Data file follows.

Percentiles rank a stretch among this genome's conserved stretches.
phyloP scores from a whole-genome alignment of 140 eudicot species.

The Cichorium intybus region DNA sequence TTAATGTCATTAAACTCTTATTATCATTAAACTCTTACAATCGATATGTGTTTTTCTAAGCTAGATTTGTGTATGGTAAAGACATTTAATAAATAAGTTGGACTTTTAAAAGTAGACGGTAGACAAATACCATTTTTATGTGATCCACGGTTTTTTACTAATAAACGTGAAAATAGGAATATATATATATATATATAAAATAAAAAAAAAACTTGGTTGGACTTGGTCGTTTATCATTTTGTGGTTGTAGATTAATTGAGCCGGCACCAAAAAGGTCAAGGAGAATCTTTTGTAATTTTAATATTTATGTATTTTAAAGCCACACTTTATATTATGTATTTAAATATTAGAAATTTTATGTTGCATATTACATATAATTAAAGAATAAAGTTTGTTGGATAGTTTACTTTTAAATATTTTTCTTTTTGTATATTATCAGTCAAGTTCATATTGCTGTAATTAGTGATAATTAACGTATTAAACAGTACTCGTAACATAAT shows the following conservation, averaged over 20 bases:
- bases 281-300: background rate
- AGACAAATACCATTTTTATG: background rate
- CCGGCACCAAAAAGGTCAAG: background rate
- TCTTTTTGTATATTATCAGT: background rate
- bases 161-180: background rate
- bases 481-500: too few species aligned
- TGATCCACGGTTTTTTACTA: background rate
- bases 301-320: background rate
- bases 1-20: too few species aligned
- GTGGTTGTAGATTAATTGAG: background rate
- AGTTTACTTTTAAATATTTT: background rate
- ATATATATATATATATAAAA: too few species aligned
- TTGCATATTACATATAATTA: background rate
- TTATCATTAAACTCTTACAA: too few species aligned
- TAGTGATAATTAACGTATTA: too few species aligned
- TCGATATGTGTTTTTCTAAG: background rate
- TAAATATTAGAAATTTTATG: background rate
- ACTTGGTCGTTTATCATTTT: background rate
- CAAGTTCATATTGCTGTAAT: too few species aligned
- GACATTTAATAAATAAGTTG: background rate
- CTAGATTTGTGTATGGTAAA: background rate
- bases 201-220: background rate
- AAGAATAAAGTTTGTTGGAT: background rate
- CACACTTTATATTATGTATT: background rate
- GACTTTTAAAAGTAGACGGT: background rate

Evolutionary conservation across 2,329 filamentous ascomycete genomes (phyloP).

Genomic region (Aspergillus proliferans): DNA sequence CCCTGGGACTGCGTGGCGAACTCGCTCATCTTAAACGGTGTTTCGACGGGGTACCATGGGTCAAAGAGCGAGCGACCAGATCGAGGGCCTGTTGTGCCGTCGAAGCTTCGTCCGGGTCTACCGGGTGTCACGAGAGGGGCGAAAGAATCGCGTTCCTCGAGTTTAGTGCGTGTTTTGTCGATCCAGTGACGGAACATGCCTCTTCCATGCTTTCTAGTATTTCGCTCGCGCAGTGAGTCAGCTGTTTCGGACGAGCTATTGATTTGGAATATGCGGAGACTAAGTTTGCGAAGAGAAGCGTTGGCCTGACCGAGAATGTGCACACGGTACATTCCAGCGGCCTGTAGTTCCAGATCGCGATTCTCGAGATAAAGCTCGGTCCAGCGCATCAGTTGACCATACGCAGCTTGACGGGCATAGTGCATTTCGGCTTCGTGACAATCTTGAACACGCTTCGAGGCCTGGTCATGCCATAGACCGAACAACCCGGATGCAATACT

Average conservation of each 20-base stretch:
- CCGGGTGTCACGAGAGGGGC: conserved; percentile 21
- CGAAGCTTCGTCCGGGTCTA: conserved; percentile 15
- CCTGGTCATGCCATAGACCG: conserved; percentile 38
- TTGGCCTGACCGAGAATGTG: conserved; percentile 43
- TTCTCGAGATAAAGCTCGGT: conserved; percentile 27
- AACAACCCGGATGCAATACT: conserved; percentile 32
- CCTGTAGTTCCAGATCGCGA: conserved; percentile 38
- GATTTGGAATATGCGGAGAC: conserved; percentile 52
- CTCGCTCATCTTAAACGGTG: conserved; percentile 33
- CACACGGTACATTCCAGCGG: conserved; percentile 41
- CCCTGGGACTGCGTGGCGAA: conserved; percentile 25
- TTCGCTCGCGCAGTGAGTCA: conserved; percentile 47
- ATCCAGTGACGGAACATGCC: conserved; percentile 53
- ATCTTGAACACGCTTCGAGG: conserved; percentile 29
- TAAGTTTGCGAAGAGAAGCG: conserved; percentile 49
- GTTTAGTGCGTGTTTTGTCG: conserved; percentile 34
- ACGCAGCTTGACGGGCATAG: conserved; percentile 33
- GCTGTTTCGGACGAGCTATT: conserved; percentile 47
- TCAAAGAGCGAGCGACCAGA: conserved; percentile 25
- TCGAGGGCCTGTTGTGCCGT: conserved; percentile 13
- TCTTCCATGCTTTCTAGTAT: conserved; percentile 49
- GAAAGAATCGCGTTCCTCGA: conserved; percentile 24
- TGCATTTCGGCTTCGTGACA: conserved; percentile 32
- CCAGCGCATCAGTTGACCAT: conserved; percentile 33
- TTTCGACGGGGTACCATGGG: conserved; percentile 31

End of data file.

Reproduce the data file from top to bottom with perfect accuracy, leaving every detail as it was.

Percentiles rank a stretch among this genome's conserved stretches.
phyloP scores from a whole-genome alignment of 140 eudicot species.

The Cichorium intybus region DNA sequence TTAATGTCATTAAACTCTTATTATCATTAAACTCTTACAATCGATATGTGTTTTTCTAAGCTAGATTTGTGTATGGTAAAGACATTTAATAAATAAGTTGGACTTTTAAAAGTAGACGGTAGACAAATACCATTTTTATGTGATCCACGGTTTTTTACTAATAAACGTGAAAATAGGAATATATATATATATATATAAAATAAAAAAAAAACTTGGTTGGACTTGGTCGTTTATCATTTTGTGGTTGTAGATTAATTGAGCCGGCACCAAAAAGGTCAAGGAGAATCTTTTGTAATTTTAATATTTATGTATTTTAAAGCCACACTTTATATTATGTATTTAAATATTAGAAATTTTATGTTGCATATTACATATAATTAAAGAATAAAGTTTGTTGGATAGTTTACTTTTAAATATTTTTCTTTTTGTATATTATCAGTCAAGTTCATATTGCTGTAATTAGTGATAATTAACGTATTAAACAGTACTCGTAACATAAT shows the following conservation, averaged over 20 bases:
- bases 281-300: background rate
- AGACAAATACCATTTTTATG: background rate
- CCGGCACCAAAAAGGTCAAG: background rate
- TCTTTTTGTATATTATCAGT: background rate
- bases 161-180: background rate
- bases 481-500: too few species aligned
- TGATCCACGGTTTTTTACTA: background rate
- bases 301-320: background rate
- bases 1-20: too few species aligned
- GTGGTTGTAGATTAATTGAG: background rate
- AGTTTACTTTTAAATATTTT: background rate
- ATATATATATATATATAAAA: too few species aligned
- TTGCATATTACATATAATTA: background rate
- TTATCATTAAACTCTTACAA: too few species aligned
- TAGTGATAATTAACGTATTA: too few species aligned
- TCGATATGTGTTTTTCTAAG: background rate
- TAAATATTAGAAATTTTATG: background rate
- ACTTGGTCGTTTATCATTTT: background rate
- CAAGTTCATATTGCTGTAAT: too few species aligned
- GACATTTAATAAATAAGTTG: background rate
- CTAGATTTGTGTATGGTAAA: background rate
- bases 201-220: background rate
- AAGAATAAAGTTTGTTGGAT: background rate
- CACACTTTATATTATGTATT: background rate
- GACTTTTAAAAGTAGACGGT: background rate

Evolutionary conservation across 2,329 filamentous ascomycete genomes (phyloP).

Genomic region (Aspergillus proliferans): DNA sequence CCCTGGGACTGCGTGGCGAACTCGCTCATCTTAAACGGTGTTTCGACGGGGTACCATGGGTCAAAGAGCGAGCGACCAGATCGAGGGCCTGTTGTGCCGTCGAAGCTTCGTCCGGGTCTACCGGGTGTCACGAGAGGGGCGAAAGAATCGCGTTCCTCGAGTTTAGTGCGTGTTTTGTCGATCCAGTGACGGAACATGCCTCTTCCATGCTTTCTAGTATTTCGCTCGCGCAGTGAGTCAGCTGTTTCGGACGAGCTATTGATTTGGAATATGCGGAGACTAAGTTTGCGAAGAGAAGCGTTGGCCTGACCGAGAATGTGCACACGGTACATTCCAGCGGCCTGTAGTTCCAGATCGCGATTCTCGAGATAAAGCTCGGTCCAGCGCATCAGTTGACCATACGCAGCTTGACGGGCATAGTGCATTTCGGCTTCGTGACAATCTTGAACACGCTTCGAGGCCTGGTCATGCCATAGACCGAACAACCCGGATGCAATACT

Average conservation of each 20-base stretch:
- CCGGGTGTCACGAGAGGGGC: conserved; percentile 21
- CGAAGCTTCGTCCGGGTCTA: conserved; percentile 15
- CCTGGTCATGCCATAGACCG: conserved; percentile 38
- TTGGCCTGACCGAGAATGTG: conserved; percentile 43
- TTCTCGAGATAAAGCTCGGT: conserved; percentile 27
- AACAACCCGGATGCAATACT: conserved; percentile 32
- CCTGTAGTTCCAGATCGCGA: conserved; percentile 38
- GATTTGGAATATGCGGAGAC: conserved; percentile 52
- CTCGCTCATCTTAAACGGTG: conserved; percentile 33
- CACACGGTACATTCCAGCGG: conserved; percentile 41
- CCCTGGGACTGCGTGGCGAA: conserved; percentile 25
- TTCGCTCGCGCAGTGAGTCA: conserved; percentile 47
- ATCCAGTGACGGAACATGCC: conserved; percentile 53
- ATCTTGAACACGCTTCGAGG: conserved; percentile 29
- TAAGTTTGCGAAGAGAAGCG: conserved; percentile 49
- GTTTAGTGCGTGTTTTGTCG: conserved; percentile 34
- ACGCAGCTTGACGGGCATAG: conserved; percentile 33
- GCTGTTTCGGACGAGCTATT: conserved; percentile 47
- TCAAAGAGCGAGCGACCAGA: conserved; percentile 25
- TCGAGGGCCTGTTGTGCCGT: conserved; percentile 13
- TCTTCCATGCTTTCTAGTAT: conserved; percentile 49
- GAAAGAATCGCGTTCCTCGA: conserved; percentile 24
- TGCATTTCGGCTTCGTGACA: conserved; percentile 32
- CCAGCGCATCAGTTGACCAT: conserved; percentile 33
- TTTCGACGGGGTACCATGGG: conserved; percentile 31